older to place it before our readers at an early moment, we made arrangements some weeks since to start a horse Express from Halifax across Nova Scotia to the Bay of Fundy, there to meet a powerful steamer which will convey our Agent and Messenger to Portland. At the latter place we run a Locomotive Express to Boston, whence we express it by steam and horsepower to New York. Should no unforeseen accident occur, we will be enabled by this Express to publish the news in New York some ten, or perhaps fifteen or twenty hours before the arrival of the steamer in Boston. The extent of this enterprise may in part be judged of by the fact, that we pay no less than Eighteen Hundred Dollars for the single trip of the steamer on the Bay of Fundy! It is but fair to add that, in this Express, we were joined from the commencement by the Sun of this city, and the North American of Philadelphia; and the Journal of Commerce has also since united with us in the enterprise.
We were beaten with the news yesterday morning, owing to circumstances which no human energy could overcome. In spite of the great snow-storm, which covered Nova Scotia with drifts several feet high, impeding and often overturning our express-sleigh—in defiance of hard ice in the Bay of Fundy and this side, often 18 inches thick, through which our steamboat had to plow her way—we brought the news through to Boston in thirty-one hours from Halifax, several hours ahead of the Cambria herself. Thence it ought to have reached this city by 6 o'clock yesterday morning, in ample season to have gone south in the regular mail train. It was delayed, however, by unforeseen and unavoidable disasters, and only reached New Haven after it should have been in this city. From New Haven it was brought hither in four hours and a half by our ever-trusty rider, Enoch Ward, who never lets the grass grow to the heels of his horses. He came in a little after 11 o'clock, but the rival express had got in over two hours earlier, having made the shortest run from Boston on record.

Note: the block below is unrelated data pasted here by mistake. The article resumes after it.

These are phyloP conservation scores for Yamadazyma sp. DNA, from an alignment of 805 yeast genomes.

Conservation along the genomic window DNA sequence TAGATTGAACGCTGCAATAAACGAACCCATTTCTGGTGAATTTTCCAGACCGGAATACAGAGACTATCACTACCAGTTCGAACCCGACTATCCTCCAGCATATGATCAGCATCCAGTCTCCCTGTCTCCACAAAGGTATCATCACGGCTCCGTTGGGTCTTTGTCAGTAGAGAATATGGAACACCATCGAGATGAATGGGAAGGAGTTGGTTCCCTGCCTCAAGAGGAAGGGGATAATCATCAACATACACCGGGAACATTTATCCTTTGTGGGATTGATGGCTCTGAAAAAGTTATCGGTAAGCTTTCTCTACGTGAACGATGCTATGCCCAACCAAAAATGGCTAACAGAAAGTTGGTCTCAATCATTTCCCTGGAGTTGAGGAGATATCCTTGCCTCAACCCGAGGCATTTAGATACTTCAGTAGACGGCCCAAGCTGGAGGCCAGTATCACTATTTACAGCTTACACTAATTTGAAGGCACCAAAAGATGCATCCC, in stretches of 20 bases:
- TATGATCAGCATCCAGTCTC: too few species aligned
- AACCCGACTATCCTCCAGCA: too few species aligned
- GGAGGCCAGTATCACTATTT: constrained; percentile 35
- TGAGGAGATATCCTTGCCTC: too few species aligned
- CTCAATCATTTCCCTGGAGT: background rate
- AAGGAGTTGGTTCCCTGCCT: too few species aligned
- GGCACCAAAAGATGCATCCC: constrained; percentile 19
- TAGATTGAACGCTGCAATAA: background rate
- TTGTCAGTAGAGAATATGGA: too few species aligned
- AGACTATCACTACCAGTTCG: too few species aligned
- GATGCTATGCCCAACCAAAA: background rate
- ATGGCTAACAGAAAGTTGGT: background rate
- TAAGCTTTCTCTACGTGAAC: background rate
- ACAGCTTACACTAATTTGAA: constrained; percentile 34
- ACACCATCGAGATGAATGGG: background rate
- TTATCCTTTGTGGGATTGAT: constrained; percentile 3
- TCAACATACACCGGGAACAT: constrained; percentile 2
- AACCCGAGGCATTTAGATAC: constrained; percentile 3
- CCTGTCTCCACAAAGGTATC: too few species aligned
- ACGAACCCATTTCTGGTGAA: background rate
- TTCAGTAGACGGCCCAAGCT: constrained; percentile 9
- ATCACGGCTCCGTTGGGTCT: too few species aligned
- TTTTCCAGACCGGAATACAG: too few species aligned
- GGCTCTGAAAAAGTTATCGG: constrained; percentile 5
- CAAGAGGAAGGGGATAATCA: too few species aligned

The Portland Bulletin has been unintentionally led into the gross error of believing the audacious fabrication that Bennett's express came through to this city in seven hours and five minutes from Boston, beating ours five or six hours! That express left Boston at 11 P. M. of Wednesday, and arrived here 20 minutes past 9 on Thursday—actual time on the road, over ten hours. The Bulletin further says that our express was sixteen hours on the road. No such thing. We lost some fifteen minutes at the ferry on the east side of Boston. Then a very short time (instead of an hour and a half, as is reported by the express) in finding our agent in Boston; then an hour in firing up an engine and getting away from Boston, where all should have been ready for us, but was not. The locomotive was over two hours in making the run to Worcester—42 miles—though the Herald runner who came through on the arrival of the Cambria